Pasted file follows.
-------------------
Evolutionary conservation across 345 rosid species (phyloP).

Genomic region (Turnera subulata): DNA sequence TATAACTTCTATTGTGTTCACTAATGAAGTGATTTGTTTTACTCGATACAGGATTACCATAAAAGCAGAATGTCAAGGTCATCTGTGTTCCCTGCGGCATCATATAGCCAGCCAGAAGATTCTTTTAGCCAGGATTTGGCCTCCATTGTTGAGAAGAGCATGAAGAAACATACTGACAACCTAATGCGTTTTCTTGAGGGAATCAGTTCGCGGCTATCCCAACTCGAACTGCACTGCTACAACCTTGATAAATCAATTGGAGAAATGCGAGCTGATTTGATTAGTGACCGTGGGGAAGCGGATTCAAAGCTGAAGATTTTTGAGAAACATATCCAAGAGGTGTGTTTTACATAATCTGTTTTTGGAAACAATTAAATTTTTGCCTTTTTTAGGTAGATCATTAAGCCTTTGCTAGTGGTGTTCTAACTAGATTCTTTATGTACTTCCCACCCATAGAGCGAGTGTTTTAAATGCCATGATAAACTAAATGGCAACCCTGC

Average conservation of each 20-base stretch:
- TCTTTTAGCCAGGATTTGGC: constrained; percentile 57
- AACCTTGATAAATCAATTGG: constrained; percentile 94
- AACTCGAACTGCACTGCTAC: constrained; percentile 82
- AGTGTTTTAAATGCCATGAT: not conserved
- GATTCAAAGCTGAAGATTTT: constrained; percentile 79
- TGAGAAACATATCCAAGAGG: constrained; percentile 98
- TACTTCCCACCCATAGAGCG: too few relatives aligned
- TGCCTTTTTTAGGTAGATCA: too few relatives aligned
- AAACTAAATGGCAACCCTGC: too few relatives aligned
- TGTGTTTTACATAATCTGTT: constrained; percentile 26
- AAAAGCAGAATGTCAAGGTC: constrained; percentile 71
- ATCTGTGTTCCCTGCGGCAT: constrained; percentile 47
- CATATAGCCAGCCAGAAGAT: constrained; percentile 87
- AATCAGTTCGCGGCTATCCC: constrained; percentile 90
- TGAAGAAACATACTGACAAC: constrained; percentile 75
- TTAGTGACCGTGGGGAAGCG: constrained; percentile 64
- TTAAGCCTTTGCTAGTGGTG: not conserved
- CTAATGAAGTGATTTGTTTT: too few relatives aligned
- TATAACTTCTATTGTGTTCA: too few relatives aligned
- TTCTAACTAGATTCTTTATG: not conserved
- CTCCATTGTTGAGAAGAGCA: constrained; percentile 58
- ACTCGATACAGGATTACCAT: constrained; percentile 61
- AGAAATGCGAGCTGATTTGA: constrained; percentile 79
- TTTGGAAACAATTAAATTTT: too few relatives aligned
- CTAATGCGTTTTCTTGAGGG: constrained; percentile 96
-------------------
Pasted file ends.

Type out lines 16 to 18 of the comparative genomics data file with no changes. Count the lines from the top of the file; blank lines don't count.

- CATATAGCCAGCCAGAAGAT: constrained; percentile 87
- AATCAGTTCGCGGCTATCCC: constrained; percentile 90
- TGAAGAAACATACTGACAAC: constrained; percentile 75